Food Security

, Volume 10, Issue 4, pp 859–880 | Cite as

Participatory problem analysis of crop activities in rural Tanzania with attention to gender and wealth: ‘setting the scene’ to enhance relevance and avoid exclusion in pro-poor innovation projects

  • Pamela Richardson-NgwenyaEmail author
  • Maria Höhne
  • Brigitte Kaufmann
Original Paper


Many Agricultural Research for Development (AR4D) projects continue to treat smallholder farmers as a homogenous social group and ignore the de-facto exclusion of certain subgroups that are hard to reach due to a variety of social, economic or cultural factors. This study took place as a first step in an AR4D project (Trans-SEC) that focussed on innovation testing with smallholder farmers in Central Tanzania. A participatory problem analysis aimed to develop understanding by researchers of the farmers’ crop production system and the local context. A participatory approach was employed to identify the main problems from the perspectives of farmers, giving attention to socio-economic and gender-related differences. Extracting from a larger participatory situation analysis, this paper describes the approach, methods and results of the problem analysis and also incorporates results from a household survey of the key problems faced by different smallholder farmers across four case study sites in the Morogoro and Dodoma regions of Tanzania. Results from the participatory sessions contextualised the quantitative results derived from the concurrent household survey. The paper highlights the critical problematic circumstances of low-income households, which are suffering most from inter-connected problems across their crop activity system. Results point to the problem of a lack of labour and time available to women, especially those heading households or of lower economic status. We argue from these results that intersecting, socially differentiated problem situations are an important consideration in defining relevant points of entry for AR4D projects and for shaping subsequent stages of research design to foster more inclusive, pro-poor processes. We conclude by outlining the benefits and challenges of conducting a participatory situation analysis as a first step in an AR4D project.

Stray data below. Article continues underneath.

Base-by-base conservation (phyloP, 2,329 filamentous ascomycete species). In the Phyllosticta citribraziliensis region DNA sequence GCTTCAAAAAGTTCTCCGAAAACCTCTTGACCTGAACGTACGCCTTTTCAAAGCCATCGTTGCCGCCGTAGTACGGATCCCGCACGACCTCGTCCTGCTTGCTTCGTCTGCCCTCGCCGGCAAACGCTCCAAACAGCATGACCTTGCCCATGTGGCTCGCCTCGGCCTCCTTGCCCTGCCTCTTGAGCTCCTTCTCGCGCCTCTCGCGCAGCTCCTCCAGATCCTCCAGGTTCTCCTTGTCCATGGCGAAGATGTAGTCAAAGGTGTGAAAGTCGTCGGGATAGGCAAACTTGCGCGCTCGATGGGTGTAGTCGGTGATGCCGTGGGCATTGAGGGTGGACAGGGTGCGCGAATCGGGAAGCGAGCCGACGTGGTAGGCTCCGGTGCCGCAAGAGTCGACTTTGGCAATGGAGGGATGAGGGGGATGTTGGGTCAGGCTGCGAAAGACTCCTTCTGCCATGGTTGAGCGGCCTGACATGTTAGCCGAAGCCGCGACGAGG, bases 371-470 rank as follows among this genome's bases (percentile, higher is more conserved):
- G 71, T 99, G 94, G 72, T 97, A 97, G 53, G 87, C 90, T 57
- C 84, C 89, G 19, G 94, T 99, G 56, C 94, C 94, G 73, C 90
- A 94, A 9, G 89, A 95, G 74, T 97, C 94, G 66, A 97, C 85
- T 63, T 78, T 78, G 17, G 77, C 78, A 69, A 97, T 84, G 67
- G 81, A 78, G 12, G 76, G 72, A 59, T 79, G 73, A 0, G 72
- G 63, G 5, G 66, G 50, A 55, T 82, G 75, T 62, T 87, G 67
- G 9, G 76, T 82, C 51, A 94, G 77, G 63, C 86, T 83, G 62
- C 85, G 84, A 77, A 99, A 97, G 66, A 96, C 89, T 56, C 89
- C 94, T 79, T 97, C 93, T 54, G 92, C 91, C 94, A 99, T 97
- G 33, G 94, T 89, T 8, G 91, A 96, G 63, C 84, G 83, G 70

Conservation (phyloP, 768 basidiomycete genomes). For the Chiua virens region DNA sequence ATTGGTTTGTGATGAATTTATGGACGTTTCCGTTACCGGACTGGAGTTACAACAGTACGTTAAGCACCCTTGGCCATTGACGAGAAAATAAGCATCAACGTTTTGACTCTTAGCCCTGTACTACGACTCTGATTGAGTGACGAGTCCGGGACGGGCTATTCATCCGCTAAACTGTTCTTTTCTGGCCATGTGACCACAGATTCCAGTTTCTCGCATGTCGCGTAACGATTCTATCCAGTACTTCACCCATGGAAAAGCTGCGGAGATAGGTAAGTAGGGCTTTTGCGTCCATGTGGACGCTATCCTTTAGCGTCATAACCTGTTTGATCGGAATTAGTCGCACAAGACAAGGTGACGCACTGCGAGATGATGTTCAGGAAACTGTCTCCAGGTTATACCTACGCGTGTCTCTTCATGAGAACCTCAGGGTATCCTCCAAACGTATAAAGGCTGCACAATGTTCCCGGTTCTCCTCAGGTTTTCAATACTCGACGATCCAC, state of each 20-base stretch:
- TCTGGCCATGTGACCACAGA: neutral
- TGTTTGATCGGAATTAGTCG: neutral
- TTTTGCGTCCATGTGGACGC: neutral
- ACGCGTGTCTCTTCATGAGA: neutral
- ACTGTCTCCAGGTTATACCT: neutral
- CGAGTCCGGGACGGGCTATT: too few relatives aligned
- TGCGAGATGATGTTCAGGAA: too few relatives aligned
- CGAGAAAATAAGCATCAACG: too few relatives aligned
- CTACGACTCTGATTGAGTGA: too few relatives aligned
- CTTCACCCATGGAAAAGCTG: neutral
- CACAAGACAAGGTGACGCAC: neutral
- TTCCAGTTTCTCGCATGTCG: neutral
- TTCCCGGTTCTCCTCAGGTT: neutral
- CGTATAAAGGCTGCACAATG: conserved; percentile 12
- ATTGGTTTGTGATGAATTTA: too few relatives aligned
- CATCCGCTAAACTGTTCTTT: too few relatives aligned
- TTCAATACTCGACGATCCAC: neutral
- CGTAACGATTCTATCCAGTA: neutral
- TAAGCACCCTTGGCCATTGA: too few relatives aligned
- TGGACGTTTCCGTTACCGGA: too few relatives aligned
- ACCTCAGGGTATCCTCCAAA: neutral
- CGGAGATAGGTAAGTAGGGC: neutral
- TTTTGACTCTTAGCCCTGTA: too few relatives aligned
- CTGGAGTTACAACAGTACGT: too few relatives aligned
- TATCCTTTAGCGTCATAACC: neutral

Participatory research Tanzania Smallholder agriculture Socio-economic factors AR4D projects 



This research took place in the frame of the GlobE project “Trans-SEC: Innovating pro-poor strategies to safeguard food security using technology and knowledge transfer: a people-centred approach” financed by the German Federal Ministry of Education and Research and the Federal Ministry for Economic Cooperation and Development. Authors would like to express thanks to all participants in the CSSs, translators (Shani, Nengi, Devotha and Davis), and local facilitators (particularly the support provided by the Agricultural Research Institutes of Tanzania and the National Network of Small-Scale Farmers’ Groups in Tanzania (MVIWATA). Special thanks also to Anja Faße and her team for providing access to the household survey data. We also thank Raul Fernandez for work on survey data preparation and to Markus Frank for formatting assistance. Authors gratefully acknowledge the detailed input of two anonymous reviewers.

Compliance with ethical standards

Conflict of interest

The authors declare that they have no conflict of interest.


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© Springer Science+Business Media B.V., part of Springer Nature and International Society for Plant Pathology 2018

Authors and Affiliations

  • Pamela Richardson-Ngwenya
    • 1
    Email author
  • Maria Höhne
    • 1
  • Brigitte Kaufmann
    • 1
  1. 1.German Institute for Tropical and Subtropical Agriculture (DITSL GmbH)WitzenhausenGermany

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